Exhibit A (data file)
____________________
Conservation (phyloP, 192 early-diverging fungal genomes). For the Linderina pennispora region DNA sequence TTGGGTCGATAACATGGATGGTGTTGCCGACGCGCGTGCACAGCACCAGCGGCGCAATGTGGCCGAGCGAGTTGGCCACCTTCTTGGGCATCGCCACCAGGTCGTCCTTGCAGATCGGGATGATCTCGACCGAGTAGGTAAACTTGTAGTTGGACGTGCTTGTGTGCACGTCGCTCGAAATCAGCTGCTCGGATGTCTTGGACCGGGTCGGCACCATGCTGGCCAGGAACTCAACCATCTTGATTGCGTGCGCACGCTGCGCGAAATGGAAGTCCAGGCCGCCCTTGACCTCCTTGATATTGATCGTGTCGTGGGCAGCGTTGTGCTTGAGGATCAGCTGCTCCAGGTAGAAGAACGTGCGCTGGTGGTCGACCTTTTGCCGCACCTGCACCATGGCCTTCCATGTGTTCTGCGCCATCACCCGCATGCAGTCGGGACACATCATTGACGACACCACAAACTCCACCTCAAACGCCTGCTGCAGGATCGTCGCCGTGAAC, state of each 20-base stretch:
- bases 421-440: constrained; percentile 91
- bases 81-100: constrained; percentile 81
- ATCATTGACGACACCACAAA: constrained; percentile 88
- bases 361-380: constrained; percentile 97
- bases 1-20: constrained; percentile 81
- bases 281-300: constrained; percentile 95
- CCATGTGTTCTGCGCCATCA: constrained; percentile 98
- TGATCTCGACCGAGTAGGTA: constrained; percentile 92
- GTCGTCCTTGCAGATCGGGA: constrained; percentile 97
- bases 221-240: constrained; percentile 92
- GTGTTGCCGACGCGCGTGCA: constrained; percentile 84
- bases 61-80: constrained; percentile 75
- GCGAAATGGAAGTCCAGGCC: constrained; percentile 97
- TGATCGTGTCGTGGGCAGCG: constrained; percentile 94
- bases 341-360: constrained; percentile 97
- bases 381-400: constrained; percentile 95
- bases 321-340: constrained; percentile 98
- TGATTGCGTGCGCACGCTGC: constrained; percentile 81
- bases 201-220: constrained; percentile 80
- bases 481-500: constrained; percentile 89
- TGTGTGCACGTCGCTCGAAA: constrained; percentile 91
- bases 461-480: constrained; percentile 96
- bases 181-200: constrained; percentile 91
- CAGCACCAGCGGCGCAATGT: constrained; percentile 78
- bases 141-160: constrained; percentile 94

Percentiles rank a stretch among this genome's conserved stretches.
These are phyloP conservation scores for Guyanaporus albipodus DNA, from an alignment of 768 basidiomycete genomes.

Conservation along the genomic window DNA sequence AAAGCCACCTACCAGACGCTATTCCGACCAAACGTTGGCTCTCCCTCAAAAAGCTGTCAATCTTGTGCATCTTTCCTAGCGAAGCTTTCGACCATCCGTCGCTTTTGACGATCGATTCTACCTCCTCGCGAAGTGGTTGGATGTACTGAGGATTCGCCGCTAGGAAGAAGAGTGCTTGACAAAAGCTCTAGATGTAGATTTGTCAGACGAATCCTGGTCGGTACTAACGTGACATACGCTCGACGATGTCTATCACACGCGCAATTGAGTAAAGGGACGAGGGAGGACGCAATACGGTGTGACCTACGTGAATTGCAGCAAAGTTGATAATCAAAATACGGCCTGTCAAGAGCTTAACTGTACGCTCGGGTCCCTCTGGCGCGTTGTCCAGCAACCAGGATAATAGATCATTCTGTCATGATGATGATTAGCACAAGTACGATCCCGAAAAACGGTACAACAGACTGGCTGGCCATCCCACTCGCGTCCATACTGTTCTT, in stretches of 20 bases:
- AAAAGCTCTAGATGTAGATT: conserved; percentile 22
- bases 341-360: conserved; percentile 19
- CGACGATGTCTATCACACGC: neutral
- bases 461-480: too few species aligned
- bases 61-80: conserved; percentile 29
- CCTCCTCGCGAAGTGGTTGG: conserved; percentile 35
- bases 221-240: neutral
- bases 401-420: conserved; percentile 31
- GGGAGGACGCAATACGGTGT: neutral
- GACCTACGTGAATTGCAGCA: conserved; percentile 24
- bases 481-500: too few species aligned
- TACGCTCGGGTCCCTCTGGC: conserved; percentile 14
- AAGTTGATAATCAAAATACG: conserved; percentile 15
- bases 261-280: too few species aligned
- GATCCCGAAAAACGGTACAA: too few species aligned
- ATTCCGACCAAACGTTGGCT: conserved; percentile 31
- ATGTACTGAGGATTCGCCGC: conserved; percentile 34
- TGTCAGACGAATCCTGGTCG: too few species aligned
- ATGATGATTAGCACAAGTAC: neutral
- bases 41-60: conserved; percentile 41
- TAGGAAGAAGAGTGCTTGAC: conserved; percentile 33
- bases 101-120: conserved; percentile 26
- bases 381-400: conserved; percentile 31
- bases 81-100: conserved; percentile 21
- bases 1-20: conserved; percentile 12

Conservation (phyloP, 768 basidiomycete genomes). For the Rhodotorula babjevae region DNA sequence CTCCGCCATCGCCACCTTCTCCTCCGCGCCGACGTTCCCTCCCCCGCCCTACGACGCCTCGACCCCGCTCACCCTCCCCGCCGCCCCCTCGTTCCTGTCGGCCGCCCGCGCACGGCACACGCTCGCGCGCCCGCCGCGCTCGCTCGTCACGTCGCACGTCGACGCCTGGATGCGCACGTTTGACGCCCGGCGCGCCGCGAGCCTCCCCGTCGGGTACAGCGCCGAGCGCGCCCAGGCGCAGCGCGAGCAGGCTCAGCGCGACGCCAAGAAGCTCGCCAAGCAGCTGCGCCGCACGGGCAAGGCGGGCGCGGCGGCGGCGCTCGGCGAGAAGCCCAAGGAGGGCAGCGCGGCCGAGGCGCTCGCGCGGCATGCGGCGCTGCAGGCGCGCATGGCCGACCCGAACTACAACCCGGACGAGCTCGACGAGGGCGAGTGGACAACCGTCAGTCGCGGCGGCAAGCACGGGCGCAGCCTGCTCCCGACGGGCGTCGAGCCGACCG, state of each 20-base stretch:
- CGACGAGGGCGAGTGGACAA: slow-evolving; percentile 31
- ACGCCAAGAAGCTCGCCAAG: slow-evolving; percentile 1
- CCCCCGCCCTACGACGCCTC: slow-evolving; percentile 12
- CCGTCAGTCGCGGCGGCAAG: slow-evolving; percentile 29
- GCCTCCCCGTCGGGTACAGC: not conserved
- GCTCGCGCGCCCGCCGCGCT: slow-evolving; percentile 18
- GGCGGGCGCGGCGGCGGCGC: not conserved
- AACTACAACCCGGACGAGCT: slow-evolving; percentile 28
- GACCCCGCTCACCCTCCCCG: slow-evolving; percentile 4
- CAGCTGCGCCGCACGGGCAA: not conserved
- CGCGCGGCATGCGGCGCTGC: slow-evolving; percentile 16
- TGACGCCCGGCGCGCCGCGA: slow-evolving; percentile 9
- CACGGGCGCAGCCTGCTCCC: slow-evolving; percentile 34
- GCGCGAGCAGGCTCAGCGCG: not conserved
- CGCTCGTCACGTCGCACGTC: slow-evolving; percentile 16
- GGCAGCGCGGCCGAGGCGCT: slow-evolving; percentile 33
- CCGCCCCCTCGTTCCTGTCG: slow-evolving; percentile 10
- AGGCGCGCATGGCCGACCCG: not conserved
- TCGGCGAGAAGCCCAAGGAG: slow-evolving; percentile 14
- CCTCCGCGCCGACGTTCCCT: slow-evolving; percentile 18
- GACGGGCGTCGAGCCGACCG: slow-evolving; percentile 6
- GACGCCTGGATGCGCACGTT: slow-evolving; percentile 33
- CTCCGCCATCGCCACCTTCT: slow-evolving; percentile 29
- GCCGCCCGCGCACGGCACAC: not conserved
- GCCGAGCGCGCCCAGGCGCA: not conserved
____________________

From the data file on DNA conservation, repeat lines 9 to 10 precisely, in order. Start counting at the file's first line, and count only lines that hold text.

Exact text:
- TGATCTCGACCGAGTAGGTA: constrained; percentile 92
- GTCGTCCTTGCAGATCGGGA: constrained; percentile 97